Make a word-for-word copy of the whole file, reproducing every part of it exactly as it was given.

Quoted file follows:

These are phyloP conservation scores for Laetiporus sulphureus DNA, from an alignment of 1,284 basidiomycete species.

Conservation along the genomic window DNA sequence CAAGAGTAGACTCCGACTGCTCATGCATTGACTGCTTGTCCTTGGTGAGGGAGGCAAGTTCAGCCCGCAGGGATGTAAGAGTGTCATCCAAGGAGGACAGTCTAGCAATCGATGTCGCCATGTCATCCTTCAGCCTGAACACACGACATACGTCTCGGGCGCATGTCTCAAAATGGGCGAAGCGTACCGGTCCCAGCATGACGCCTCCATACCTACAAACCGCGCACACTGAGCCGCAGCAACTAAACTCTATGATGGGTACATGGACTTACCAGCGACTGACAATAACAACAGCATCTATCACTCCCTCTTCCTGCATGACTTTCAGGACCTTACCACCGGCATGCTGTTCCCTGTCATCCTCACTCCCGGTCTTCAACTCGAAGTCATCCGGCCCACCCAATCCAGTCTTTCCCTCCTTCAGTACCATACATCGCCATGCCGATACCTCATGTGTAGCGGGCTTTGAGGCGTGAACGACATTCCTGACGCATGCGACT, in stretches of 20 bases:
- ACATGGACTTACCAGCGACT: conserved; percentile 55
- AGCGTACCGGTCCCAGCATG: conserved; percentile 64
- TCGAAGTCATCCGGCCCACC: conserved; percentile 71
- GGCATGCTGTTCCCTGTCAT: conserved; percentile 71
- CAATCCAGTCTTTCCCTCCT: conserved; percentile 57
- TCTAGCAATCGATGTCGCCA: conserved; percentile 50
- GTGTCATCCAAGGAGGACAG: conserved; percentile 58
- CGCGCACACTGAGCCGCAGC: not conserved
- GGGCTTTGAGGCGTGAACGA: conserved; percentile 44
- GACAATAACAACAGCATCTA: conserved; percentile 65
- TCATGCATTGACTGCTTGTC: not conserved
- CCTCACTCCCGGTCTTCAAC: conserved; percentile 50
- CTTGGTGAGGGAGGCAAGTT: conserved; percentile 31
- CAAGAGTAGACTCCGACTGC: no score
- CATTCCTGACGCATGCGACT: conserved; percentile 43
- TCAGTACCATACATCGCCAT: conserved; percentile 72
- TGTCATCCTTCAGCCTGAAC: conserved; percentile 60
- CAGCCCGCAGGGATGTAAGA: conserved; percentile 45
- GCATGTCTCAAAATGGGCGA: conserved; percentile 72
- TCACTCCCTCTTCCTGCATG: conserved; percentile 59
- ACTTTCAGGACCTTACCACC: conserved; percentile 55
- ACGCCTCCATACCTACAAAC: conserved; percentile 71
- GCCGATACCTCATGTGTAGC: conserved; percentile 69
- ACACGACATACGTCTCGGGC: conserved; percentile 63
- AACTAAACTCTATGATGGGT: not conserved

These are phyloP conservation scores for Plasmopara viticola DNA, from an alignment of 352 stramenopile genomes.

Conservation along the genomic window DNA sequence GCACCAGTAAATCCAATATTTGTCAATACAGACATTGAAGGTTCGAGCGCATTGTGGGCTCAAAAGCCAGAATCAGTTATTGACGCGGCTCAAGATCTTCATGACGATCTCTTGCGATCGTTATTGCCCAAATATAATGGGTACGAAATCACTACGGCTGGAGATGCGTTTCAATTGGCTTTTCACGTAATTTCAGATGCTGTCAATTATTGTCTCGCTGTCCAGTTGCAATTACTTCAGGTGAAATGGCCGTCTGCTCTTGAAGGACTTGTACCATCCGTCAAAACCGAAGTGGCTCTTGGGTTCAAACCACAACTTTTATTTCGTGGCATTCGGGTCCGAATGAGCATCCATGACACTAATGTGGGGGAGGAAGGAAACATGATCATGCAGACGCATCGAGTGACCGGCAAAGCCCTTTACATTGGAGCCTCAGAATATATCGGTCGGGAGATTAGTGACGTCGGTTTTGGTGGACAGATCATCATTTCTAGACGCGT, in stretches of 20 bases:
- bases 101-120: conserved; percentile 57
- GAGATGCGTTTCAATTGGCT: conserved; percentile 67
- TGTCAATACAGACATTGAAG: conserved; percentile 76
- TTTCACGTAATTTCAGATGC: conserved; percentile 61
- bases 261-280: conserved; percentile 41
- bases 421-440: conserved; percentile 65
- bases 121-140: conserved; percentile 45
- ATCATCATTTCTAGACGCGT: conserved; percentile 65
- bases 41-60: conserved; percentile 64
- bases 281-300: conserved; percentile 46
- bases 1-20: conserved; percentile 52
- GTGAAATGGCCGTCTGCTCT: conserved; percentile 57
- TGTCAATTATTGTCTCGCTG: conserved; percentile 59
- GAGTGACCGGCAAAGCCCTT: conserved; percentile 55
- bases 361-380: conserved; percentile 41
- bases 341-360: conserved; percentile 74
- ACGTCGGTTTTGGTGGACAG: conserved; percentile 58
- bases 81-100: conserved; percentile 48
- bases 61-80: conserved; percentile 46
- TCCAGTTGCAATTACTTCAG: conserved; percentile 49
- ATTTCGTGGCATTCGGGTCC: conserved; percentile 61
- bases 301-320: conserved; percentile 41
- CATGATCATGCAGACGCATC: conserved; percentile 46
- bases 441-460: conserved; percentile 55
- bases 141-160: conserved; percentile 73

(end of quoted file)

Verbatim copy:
These are phyloP conservation scores for Laetiporus sulphureus DNA, from an alignment of 1,284 basidiomycete species.

Conservation along the genomic window DNA sequence CAAGAGTAGACTCCGACTGCTCATGCATTGACTGCTTGTCCTTGGTGAGGGAGGCAAGTTCAGCCCGCAGGGATGTAAGAGTGTCATCCAAGGAGGACAGTCTAGCAATCGATGTCGCCATGTCATCCTTCAGCCTGAACACACGACATACGTCTCGGGCGCATGTCTCAAAATGGGCGAAGCGTACCGGTCCCAGCATGACGCCTCCATACCTACAAACCGCGCACACTGAGCCGCAGCAACTAAACTCTATGATGGGTACATGGACTTACCAGCGACTGACAATAACAACAGCATCTATCACTCCCTCTTCCTGCATGACTTTCAGGACCTTACCACCGGCATGCTGTTCCCTGTCATCCTCACTCCCGGTCTTCAACTCGAAGTCATCCGGCCCACCCAATCCAGTCTTTCCCTCCTTCAGTACCATACATCGCCATGCCGATACCTCATGTGTAGCGGGCTTTGAGGCGTGAACGACATTCCTGACGCATGCGACT, in stretches of 20 bases:
- ACATGGACTTACCAGCGACT: conserved; percentile 55
- AGCGTACCGGTCCCAGCATG: conserved; percentile 64
- TCGAAGTCATCCGGCCCACC: conserved; percentile 71
- GGCATGCTGTTCCCTGTCAT: conserved; percentile 71
- CAATCCAGTCTTTCCCTCCT: conserved; percentile 57
- TCTAGCAATCGATGTCGCCA: conserved; percentile 50
- GTGTCATCCAAGGAGGACAG: conserved; percentile 58
- CGCGCACACTGAGCCGCAGC: not conserved
- GGGCTTTGAGGCGTGAACGA: conserved; percentile 44
- GACAATAACAACAGCATCTA: conserved; percentile 65
- TCATGCATTGACTGCTTGTC: not conserved
- CCTCACTCCCGGTCTTCAAC: conserved; percentile 50
- CTTGGTGAGGGAGGCAAGTT: conserved; percentile 31
- CAAGAGTAGACTCCGACTGC: no score
- CATTCCTGACGCATGCGACT: conserved; percentile 43
- TCAGTACCATACATCGCCAT: conserved; percentile 72
- TGTCATCCTTCAGCCTGAAC: conserved; percentile 60
- CAGCCCGCAGGGATGTAAGA: conserved; percentile 45
- GCATGTCTCAAAATGGGCGA: conserved; percentile 72
- TCACTCCCTCTTCCTGCATG: conserved; percentile 59
- ACTTTCAGGACCTTACCACC: conserved; percentile 55
- ACGCCTCCATACCTACAAAC: conserved; percentile 71
- GCCGATACCTCATGTGTAGC: conserved; percentile 69
- ACACGACATACGTCTCGGGC: conserved; percentile 63
- AACTAAACTCTATGATGGGT: not conserved

These are phyloP conservation scores for Plasmopara viticola DNA, from an alignment of 352 stramenopile genomes.

Conservation along the genomic window DNA sequence GCACCAGTAAATCCAATATTTGTCAATACAGACATTGAAGGTTCGAGCGCATTGTGGGCTCAAAAGCCAGAATCAGTTATTGACGCGGCTCAAGATCTTCATGACGATCTCTTGCGATCGTTATTGCCCAAATATAATGGGTACGAAATCACTACGGCTGGAGATGCGTTTCAATTGGCTTTTCACGTAATTTCAGATGCTGTCAATTATTGTCTCGCTGTCCAGTTGCAATTACTTCAGGTGAAATGGCCGTCTGCTCTTGAAGGACTTGTACCATCCGTCAAAACCGAAGTGGCTCTTGGGTTCAAACCACAACTTTTATTTCGTGGCATTCGGGTCCGAATGAGCATCCATGACACTAATGTGGGGGAGGAAGGAAACATGATCATGCAGACGCATCGAGTGACCGGCAAAGCCCTTTACATTGGAGCCTCAGAATATATCGGTCGGGAGATTAGTGACGTCGGTTTTGGTGGACAGATCATCATTTCTAGACGCGT, in stretches of 20 bases:
- bases 101-120: conserved; percentile 57
- GAGATGCGTTTCAATTGGCT: conserved; percentile 67
- TGTCAATACAGACATTGAAG: conserved; percentile 76
- TTTCACGTAATTTCAGATGC: conserved; percentile 61
- bases 261-280: conserved; percentile 41
- bases 421-440: conserved; percentile 65
- bases 121-140: conserved; percentile 45
- ATCATCATTTCTAGACGCGT: conserved; percentile 65
- bases 41-60: conserved; percentile 64
- bases 281-300: conserved; percentile 46
- bases 1-20: conserved; percentile 52
- GTGAAATGGCCGTCTGCTCT: conserved; percentile 57
- TGTCAATTATTGTCTCGCTG: conserved; percentile 59
- GAGTGACCGGCAAAGCCCTT: conserved; percentile 55
- bases 361-380: conserved; percentile 41
- bases 341-360: conserved; percentile 74
- ACGTCGGTTTTGGTGGACAG: conserved; percentile 58
- bases 81-100: conserved; percentile 48
- bases 61-80: conserved; percentile 46
- TCCAGTTGCAATTACTTCAG: conserved; percentile 49
- ATTTCGTGGCATTCGGGTCC: conserved; percentile 61
- bases 301-320: conserved; percentile 41
- CATGATCATGCAGACGCATC: conserved; percentile 46
- bases 441-460: conserved; percentile 55
- bases 141-160: conserved; percentile 73